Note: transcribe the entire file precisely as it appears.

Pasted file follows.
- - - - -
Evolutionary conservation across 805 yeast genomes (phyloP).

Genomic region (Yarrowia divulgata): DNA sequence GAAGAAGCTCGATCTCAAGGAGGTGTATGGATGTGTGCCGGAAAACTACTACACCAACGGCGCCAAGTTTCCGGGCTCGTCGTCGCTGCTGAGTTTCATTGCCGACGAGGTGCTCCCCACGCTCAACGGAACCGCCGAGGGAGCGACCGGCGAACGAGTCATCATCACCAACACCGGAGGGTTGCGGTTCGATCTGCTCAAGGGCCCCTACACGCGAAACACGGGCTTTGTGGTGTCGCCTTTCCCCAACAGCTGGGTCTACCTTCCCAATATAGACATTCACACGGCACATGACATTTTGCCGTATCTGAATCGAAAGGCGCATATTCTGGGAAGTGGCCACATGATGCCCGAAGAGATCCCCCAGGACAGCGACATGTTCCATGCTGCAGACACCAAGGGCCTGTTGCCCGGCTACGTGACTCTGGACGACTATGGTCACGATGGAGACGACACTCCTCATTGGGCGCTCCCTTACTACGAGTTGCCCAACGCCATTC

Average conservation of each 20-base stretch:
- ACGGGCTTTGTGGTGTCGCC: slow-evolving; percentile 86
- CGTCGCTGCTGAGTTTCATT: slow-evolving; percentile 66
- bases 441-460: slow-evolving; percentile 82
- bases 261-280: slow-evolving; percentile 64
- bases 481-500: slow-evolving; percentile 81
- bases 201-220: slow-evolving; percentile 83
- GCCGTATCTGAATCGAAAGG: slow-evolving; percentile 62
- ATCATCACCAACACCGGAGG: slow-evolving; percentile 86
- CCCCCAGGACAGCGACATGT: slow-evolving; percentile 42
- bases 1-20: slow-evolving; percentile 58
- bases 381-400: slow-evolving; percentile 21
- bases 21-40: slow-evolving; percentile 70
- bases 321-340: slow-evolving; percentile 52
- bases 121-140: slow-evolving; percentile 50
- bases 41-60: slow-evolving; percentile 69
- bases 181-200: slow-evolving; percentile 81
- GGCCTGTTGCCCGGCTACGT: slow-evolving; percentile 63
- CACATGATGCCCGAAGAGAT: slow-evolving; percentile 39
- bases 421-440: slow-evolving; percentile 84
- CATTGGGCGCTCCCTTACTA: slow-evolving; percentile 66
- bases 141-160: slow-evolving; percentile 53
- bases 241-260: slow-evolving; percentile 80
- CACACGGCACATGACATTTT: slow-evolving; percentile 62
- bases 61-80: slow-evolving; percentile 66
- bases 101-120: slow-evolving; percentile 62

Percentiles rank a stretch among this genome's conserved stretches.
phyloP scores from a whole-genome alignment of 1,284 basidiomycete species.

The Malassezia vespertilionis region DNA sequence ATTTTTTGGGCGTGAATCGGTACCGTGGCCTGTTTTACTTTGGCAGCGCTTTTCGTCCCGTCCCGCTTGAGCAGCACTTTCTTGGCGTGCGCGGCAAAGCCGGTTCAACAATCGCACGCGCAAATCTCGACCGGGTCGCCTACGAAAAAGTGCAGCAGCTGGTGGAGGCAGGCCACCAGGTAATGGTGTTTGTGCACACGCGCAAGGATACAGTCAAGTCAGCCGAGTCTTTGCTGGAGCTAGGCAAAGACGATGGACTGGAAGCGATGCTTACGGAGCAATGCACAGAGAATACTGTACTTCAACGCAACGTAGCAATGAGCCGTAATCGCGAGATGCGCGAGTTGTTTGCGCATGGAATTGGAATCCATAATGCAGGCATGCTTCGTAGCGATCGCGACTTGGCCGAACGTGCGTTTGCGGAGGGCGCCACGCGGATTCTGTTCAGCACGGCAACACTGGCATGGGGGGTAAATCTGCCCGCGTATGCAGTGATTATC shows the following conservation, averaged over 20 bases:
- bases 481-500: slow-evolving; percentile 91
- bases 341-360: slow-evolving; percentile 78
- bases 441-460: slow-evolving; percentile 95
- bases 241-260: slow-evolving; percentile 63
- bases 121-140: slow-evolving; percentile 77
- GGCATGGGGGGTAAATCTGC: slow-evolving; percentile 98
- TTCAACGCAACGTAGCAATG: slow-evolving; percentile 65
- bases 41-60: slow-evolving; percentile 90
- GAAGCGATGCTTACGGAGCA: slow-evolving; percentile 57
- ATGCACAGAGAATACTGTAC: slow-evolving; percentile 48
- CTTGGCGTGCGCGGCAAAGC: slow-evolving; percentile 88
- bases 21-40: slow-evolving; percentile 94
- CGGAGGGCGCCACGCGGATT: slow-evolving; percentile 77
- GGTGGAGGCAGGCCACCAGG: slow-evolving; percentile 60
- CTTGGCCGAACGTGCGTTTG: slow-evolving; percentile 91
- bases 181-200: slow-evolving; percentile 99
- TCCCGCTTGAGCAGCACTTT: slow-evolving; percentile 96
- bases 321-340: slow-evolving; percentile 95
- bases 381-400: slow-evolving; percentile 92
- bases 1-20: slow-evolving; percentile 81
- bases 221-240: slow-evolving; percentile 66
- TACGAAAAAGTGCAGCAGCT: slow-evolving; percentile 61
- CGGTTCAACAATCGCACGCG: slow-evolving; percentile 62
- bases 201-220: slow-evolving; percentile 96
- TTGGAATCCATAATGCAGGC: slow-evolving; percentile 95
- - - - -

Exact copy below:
Evolutionary conservation across 805 yeast genomes (phyloP).

Genomic region (Yarrowia divulgata): DNA sequence GAAGAAGCTCGATCTCAAGGAGGTGTATGGATGTGTGCCGGAAAACTACTACACCAACGGCGCCAAGTTTCCGGGCTCGTCGTCGCTGCTGAGTTTCATTGCCGACGAGGTGCTCCCCACGCTCAACGGAACCGCCGAGGGAGCGACCGGCGAACGAGTCATCATCACCAACACCGGAGGGTTGCGGTTCGATCTGCTCAAGGGCCCCTACACGCGAAACACGGGCTTTGTGGTGTCGCCTTTCCCCAACAGCTGGGTCTACCTTCCCAATATAGACATTCACACGGCACATGACATTTTGCCGTATCTGAATCGAAAGGCGCATATTCTGGGAAGTGGCCACATGATGCCCGAAGAGATCCCCCAGGACAGCGACATGTTCCATGCTGCAGACACCAAGGGCCTGTTGCCCGGCTACGTGACTCTGGACGACTATGGTCACGATGGAGACGACACTCCTCATTGGGCGCTCCCTTACTACGAGTTGCCCAACGCCATTC

Average conservation of each 20-base stretch:
- ACGGGCTTTGTGGTGTCGCC: slow-evolving; percentile 86
- CGTCGCTGCTGAGTTTCATT: slow-evolving; percentile 66
- bases 441-460: slow-evolving; percentile 82
- bases 261-280: slow-evolving; percentile 64
- bases 481-500: slow-evolving; percentile 81
- bases 201-220: slow-evolving; percentile 83
- GCCGTATCTGAATCGAAAGG: slow-evolving; percentile 62
- ATCATCACCAACACCGGAGG: slow-evolving; percentile 86
- CCCCCAGGACAGCGACATGT: slow-evolving; percentile 42
- bases 1-20: slow-evolving; percentile 58
- bases 381-400: slow-evolving; percentile 21
- bases 21-40: slow-evolving; percentile 70
- bases 321-340: slow-evolving; percentile 52
- bases 121-140: slow-evolving; percentile 50
- bases 41-60: slow-evolving; percentile 69
- bases 181-200: slow-evolving; percentile 81
- GGCCTGTTGCCCGGCTACGT: slow-evolving; percentile 63
- CACATGATGCCCGAAGAGAT: slow-evolving; percentile 39
- bases 421-440: slow-evolving; percentile 84
- CATTGGGCGCTCCCTTACTA: slow-evolving; percentile 66
- bases 141-160: slow-evolving; percentile 53
- bases 241-260: slow-evolving; percentile 80
- CACACGGCACATGACATTTT: slow-evolving; percentile 62
- bases 61-80: slow-evolving; percentile 66
- bases 101-120: slow-evolving; percentile 62

Percentiles rank a stretch among this genome's conserved stretches.
phyloP scores from a whole-genome alignment of 1,284 basidiomycete species.

The Malassezia vespertilionis region DNA sequence ATTTTTTGGGCGTGAATCGGTACCGTGGCCTGTTTTACTTTGGCAGCGCTTTTCGTCCCGTCCCGCTTGAGCAGCACTTTCTTGGCGTGCGCGGCAAAGCCGGTTCAACAATCGCACGCGCAAATCTCGACCGGGTCGCCTACGAAAAAGTGCAGCAGCTGGTGGAGGCAGGCCACCAGGTAATGGTGTTTGTGCACACGCGCAAGGATACAGTCAAGTCAGCCGAGTCTTTGCTGGAGCTAGGCAAAGACGATGGACTGGAAGCGATGCTTACGGAGCAATGCACAGAGAATACTGTACTTCAACGCAACGTAGCAATGAGCCGTAATCGCGAGATGCGCGAGTTGTTTGCGCATGGAATTGGAATCCATAATGCAGGCATGCTTCGTAGCGATCGCGACTTGGCCGAACGTGCGTTTGCGGAGGGCGCCACGCGGATTCTGTTCAGCACGGCAACACTGGCATGGGGGGTAAATCTGCCCGCGTATGCAGTGATTATC shows the following conservation, averaged over 20 bases:
- bases 481-500: slow-evolving; percentile 91
- bases 341-360: slow-evolving; percentile 78
- bases 441-460: slow-evolving; percentile 95
- bases 241-260: slow-evolving; percentile 63
- bases 121-140: slow-evolving; percentile 77
- GGCATGGGGGGTAAATCTGC: slow-evolving; percentile 98
- TTCAACGCAACGTAGCAATG: slow-evolving; percentile 65
- bases 41-60: slow-evolving; percentile 90
- GAAGCGATGCTTACGGAGCA: slow-evolving; percentile 57
- ATGCACAGAGAATACTGTAC: slow-evolving; percentile 48
- CTTGGCGTGCGCGGCAAAGC: slow-evolving; percentile 88
- bases 21-40: slow-evolving; percentile 94
- CGGAGGGCGCCACGCGGATT: slow-evolving; percentile 77
- GGTGGAGGCAGGCCACCAGG: slow-evolving; percentile 60
- CTTGGCCGAACGTGCGTTTG: slow-evolving; percentile 91
- bases 181-200: slow-evolving; percentile 99
- TCCCGCTTGAGCAGCACTTT: slow-evolving; percentile 96
- bases 321-340: slow-evolving; percentile 95
- bases 381-400: slow-evolving; percentile 92
- bases 1-20: slow-evolving; percentile 81
- bases 221-240: slow-evolving; percentile 66
- TACGAAAAAGTGCAGCAGCT: slow-evolving; percentile 61
- CGGTTCAACAATCGCACGCG: slow-evolving; percentile 62
- bases 201-220: slow-evolving; percentile 96
- TTGGAATCCATAATGCAGGC: slow-evolving; percentile 95